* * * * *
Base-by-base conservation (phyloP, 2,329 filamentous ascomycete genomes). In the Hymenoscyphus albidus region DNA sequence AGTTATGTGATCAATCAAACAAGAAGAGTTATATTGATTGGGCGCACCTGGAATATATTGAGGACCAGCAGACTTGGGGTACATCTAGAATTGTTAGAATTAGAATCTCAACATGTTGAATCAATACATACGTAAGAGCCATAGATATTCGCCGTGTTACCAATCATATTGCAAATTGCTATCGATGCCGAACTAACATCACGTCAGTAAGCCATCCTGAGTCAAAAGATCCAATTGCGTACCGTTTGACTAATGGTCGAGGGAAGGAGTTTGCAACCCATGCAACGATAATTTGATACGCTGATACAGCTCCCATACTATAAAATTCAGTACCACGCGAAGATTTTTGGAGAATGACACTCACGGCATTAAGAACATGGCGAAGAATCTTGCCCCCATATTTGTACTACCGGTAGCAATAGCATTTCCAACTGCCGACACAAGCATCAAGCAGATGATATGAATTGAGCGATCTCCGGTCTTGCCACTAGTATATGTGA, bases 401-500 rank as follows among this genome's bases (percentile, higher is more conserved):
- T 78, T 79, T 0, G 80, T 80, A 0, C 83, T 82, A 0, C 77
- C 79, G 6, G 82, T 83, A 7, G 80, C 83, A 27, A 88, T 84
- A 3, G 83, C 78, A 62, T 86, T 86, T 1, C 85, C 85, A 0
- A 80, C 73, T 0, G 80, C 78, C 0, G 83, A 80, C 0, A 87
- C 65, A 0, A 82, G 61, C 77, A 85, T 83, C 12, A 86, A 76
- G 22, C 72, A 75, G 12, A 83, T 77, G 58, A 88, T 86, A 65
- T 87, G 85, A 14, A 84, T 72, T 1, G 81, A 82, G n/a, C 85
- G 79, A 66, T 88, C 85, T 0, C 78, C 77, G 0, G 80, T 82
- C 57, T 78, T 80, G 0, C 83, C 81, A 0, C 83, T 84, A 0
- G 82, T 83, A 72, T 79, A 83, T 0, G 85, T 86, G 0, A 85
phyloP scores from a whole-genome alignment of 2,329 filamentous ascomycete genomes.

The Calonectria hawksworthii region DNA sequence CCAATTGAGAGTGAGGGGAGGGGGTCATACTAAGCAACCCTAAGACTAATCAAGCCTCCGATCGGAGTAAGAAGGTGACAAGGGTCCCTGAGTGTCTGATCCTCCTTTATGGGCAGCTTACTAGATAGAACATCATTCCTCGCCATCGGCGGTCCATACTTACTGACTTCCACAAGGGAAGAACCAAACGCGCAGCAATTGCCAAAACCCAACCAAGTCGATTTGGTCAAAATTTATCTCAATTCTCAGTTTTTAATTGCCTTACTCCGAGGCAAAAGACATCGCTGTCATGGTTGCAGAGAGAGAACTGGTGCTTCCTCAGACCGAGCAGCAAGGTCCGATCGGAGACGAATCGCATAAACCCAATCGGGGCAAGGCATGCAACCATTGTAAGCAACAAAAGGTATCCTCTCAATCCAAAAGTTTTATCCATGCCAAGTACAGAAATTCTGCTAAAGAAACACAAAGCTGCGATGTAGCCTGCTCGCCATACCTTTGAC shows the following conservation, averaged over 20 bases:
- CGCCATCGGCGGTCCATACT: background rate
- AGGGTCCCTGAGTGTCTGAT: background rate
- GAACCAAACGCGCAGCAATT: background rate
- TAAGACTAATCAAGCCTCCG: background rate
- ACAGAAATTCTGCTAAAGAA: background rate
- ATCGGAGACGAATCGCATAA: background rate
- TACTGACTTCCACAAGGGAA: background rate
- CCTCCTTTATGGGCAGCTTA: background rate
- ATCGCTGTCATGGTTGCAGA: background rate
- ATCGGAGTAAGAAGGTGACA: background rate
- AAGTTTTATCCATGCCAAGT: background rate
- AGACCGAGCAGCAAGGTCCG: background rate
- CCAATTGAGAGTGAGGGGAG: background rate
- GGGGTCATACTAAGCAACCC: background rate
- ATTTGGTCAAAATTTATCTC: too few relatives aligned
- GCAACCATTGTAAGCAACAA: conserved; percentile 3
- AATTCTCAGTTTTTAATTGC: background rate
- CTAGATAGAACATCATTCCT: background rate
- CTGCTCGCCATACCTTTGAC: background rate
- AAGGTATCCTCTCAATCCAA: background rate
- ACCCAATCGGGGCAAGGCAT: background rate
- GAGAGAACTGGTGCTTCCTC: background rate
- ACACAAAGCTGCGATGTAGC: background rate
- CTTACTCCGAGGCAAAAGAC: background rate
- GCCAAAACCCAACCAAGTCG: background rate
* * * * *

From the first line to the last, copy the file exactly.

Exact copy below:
Base-by-base conservation (phyloP, 2,329 filamentous ascomycete genomes). In the Hymenoscyphus albidus region DNA sequence AGTTATGTGATCAATCAAACAAGAAGAGTTATATTGATTGGGCGCACCTGGAATATATTGAGGACCAGCAGACTTGGGGTACATCTAGAATTGTTAGAATTAGAATCTCAACATGTTGAATCAATACATACGTAAGAGCCATAGATATTCGCCGTGTTACCAATCATATTGCAAATTGCTATCGATGCCGAACTAACATCACGTCAGTAAGCCATCCTGAGTCAAAAGATCCAATTGCGTACCGTTTGACTAATGGTCGAGGGAAGGAGTTTGCAACCCATGCAACGATAATTTGATACGCTGATACAGCTCCCATACTATAAAATTCAGTACCACGCGAAGATTTTTGGAGAATGACACTCACGGCATTAAGAACATGGCGAAGAATCTTGCCCCCATATTTGTACTACCGGTAGCAATAGCATTTCCAACTGCCGACACAAGCATCAAGCAGATGATATGAATTGAGCGATCTCCGGTCTTGCCACTAGTATATGTGA, bases 401-500 rank as follows among this genome's bases (percentile, higher is more conserved):
- T 78, T 79, T 0, G 80, T 80, A 0, C 83, T 82, A 0, C 77
- C 79, G 6, G 82, T 83, A 7, G 80, C 83, A 27, A 88, T 84
- A 3, G 83, C 78, A 62, T 86, T 86, T 1, C 85, C 85, A 0
- A 80, C 73, T 0, G 80, C 78, C 0, G 83, A 80, C 0, A 87
- C 65, A 0, A 82, G 61, C 77, A 85, T 83, C 12, A 86, A 76
- G 22, C 72, A 75, G 12, A 83, T 77, G 58, A 88, T 86, A 65
- T 87, G 85, A 14, A 84, T 72, T 1, G 81, A 82, G n/a, C 85
- G 79, A 66, T 88, C 85, T 0, C 78, C 77, G 0, G 80, T 82
- C 57, T 78, T 80, G 0, C 83, C 81, A 0, C 83, T 84, A 0
- G 82, T 83, A 72, T 79, A 83, T 0, G 85, T 86, G 0, A 85
phyloP scores from a whole-genome alignment of 2,329 filamentous ascomycete genomes.

The Calonectria hawksworthii region DNA sequence CCAATTGAGAGTGAGGGGAGGGGGTCATACTAAGCAACCCTAAGACTAATCAAGCCTCCGATCGGAGTAAGAAGGTGACAAGGGTCCCTGAGTGTCTGATCCTCCTTTATGGGCAGCTTACTAGATAGAACATCATTCCTCGCCATCGGCGGTCCATACTTACTGACTTCCACAAGGGAAGAACCAAACGCGCAGCAATTGCCAAAACCCAACCAAGTCGATTTGGTCAAAATTTATCTCAATTCTCAGTTTTTAATTGCCTTACTCCGAGGCAAAAGACATCGCTGTCATGGTTGCAGAGAGAGAACTGGTGCTTCCTCAGACCGAGCAGCAAGGTCCGATCGGAGACGAATCGCATAAACCCAATCGGGGCAAGGCATGCAACCATTGTAAGCAACAAAAGGTATCCTCTCAATCCAAAAGTTTTATCCATGCCAAGTACAGAAATTCTGCTAAAGAAACACAAAGCTGCGATGTAGCCTGCTCGCCATACCTTTGAC shows the following conservation, averaged over 20 bases:
- CGCCATCGGCGGTCCATACT: background rate
- AGGGTCCCTGAGTGTCTGAT: background rate
- GAACCAAACGCGCAGCAATT: background rate
- TAAGACTAATCAAGCCTCCG: background rate
- ACAGAAATTCTGCTAAAGAA: background rate
- ATCGGAGACGAATCGCATAA: background rate
- TACTGACTTCCACAAGGGAA: background rate
- CCTCCTTTATGGGCAGCTTA: background rate
- ATCGCTGTCATGGTTGCAGA: background rate
- ATCGGAGTAAGAAGGTGACA: background rate
- AAGTTTTATCCATGCCAAGT: background rate
- AGACCGAGCAGCAAGGTCCG: background rate
- CCAATTGAGAGTGAGGGGAG: background rate
- GGGGTCATACTAAGCAACCC: background rate
- ATTTGGTCAAAATTTATCTC: too few relatives aligned
- GCAACCATTGTAAGCAACAA: conserved; percentile 3
- AATTCTCAGTTTTTAATTGC: background rate
- CTAGATAGAACATCATTCCT: background rate
- CTGCTCGCCATACCTTTGAC: background rate
- AAGGTATCCTCTCAATCCAA: background rate
- ACCCAATCGGGGCAAGGCAT: background rate
- GAGAGAACTGGTGCTTCCTC: background rate
- ACACAAAGCTGCGATGTAGC: background rate
- CTTACTCCGAGGCAAAAGAC: background rate
- GCCAAAACCCAACCAAGTCG: background rate